How long does it take you to get ready to face the day – to get yourself up and out of bed, have a shower, have breakfast and get dressed? Half an hour? Forty-five minutes? More?
Could you do it all in less than 20 minutes? What if you were an older adult with a disability? What if you had dementia? How long would it take?
One of the reasons people living with dementia get sedated in long-term care facilities (LTCFs) is to make them more compliant so they require less care worker time, because most LTCFs do not have enough personal care workers to provide proper care. Staff to resident ratios in LTCFs, including “memory care” units, range from 1:8 or 1:10 in “better” places to 1:20 or more in others.
It doesn’t take a rocket scientist to figure out it’s impossible for one care worker to rouse, toilet, wash, dress and help eight to 10 older adults living with dementia to have breakfast as well in less than two hours, and to do it properly. But that’s often what’s expected. Clearly, it can’t be done. No way, no how. Not well. Not even passably. No wonder personal support workers are frustrated.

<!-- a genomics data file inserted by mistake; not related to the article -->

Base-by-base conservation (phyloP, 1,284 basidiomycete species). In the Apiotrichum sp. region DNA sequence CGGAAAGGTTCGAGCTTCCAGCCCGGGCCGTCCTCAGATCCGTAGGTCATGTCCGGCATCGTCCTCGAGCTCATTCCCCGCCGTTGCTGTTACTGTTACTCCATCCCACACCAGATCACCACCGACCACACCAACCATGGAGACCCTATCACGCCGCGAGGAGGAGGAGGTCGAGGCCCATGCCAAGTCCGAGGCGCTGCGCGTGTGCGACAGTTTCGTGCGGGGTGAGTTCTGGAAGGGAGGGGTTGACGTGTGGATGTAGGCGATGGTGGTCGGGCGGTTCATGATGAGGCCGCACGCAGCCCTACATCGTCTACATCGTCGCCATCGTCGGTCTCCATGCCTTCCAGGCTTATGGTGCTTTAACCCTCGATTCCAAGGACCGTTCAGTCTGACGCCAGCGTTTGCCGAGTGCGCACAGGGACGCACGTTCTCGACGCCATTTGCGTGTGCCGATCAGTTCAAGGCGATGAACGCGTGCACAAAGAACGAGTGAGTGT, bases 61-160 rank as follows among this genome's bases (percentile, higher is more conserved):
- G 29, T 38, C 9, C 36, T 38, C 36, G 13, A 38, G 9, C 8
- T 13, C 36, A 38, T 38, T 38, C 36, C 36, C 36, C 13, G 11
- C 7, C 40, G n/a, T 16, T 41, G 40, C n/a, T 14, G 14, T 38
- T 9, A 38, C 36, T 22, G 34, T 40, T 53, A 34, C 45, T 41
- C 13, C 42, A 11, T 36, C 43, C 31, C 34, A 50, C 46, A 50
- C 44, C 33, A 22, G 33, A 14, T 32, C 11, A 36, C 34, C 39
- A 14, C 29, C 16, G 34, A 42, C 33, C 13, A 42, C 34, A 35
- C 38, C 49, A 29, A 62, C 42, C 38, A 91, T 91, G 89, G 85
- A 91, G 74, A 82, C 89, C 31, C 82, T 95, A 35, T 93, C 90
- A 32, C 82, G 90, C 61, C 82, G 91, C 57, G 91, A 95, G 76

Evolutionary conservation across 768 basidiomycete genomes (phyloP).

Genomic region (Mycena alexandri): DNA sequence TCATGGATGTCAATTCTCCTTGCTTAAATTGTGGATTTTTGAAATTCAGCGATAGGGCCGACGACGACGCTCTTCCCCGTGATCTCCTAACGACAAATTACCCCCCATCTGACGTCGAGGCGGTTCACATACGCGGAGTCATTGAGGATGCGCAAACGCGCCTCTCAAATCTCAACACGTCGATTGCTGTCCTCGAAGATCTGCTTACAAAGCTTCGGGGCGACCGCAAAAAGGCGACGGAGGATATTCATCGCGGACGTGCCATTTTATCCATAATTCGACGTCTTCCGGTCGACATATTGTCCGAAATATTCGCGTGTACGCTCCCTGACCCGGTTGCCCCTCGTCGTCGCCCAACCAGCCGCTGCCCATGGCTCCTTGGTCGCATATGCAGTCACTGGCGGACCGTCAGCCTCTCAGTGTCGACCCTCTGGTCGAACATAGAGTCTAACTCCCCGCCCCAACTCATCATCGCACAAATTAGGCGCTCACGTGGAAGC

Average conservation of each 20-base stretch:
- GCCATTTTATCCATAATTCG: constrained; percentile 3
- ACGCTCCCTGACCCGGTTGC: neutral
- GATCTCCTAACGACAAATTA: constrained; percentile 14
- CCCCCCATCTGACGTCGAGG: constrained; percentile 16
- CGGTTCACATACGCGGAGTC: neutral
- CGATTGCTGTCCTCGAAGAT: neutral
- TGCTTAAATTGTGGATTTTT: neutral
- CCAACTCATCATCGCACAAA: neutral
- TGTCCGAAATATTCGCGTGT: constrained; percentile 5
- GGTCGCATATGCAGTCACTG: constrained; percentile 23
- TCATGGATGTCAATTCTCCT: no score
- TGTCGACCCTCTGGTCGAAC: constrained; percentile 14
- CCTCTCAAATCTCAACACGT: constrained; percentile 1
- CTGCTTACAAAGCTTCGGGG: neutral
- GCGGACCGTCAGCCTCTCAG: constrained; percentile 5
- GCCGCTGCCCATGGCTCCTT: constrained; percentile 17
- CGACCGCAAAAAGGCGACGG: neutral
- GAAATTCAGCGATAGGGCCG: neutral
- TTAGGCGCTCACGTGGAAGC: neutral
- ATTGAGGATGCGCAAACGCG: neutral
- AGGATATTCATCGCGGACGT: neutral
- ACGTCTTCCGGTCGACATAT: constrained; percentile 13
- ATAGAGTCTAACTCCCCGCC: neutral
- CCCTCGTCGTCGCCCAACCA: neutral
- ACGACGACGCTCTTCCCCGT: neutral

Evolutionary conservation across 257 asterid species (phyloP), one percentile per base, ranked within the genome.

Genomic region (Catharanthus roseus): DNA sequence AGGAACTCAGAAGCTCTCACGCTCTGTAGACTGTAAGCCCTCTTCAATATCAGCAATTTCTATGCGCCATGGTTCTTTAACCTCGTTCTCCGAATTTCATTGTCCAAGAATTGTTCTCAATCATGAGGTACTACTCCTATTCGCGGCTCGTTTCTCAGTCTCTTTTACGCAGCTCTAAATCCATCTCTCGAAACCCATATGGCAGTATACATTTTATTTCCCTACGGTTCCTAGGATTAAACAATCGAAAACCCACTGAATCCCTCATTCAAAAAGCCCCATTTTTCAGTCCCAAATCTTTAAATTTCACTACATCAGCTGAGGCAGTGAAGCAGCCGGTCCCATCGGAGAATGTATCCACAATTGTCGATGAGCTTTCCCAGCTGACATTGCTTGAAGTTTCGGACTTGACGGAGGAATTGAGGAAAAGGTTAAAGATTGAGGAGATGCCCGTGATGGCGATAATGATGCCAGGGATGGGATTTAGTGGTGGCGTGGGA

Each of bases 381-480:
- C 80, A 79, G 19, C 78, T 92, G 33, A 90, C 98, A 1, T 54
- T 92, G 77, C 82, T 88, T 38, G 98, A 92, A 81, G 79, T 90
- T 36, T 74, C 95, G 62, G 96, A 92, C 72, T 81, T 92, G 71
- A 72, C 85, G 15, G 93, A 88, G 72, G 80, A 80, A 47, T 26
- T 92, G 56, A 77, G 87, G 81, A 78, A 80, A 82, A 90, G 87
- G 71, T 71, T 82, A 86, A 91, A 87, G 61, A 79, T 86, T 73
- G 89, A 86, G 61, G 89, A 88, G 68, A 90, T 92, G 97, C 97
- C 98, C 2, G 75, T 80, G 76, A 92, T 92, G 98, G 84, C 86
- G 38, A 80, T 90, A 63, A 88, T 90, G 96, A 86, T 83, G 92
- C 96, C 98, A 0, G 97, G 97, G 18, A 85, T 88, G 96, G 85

In the UK, care workers who visit people in their homes to help them with activities of daily living are expected to get the job done in 15 minutes. Fifteen minutes. This 2017 spoof, starring UK 60-minute home makeover maven Claire Sweeney, shows just how ridiculous that is. The same basic principle applies in LTCFs.
For those who aren’t familiar with Claire Sweeney and 60-Minute Makeover, here’s a 2014 clip from one of the episodes (in which she often wore cleavage-revealing clothing to the delight of voyeurs):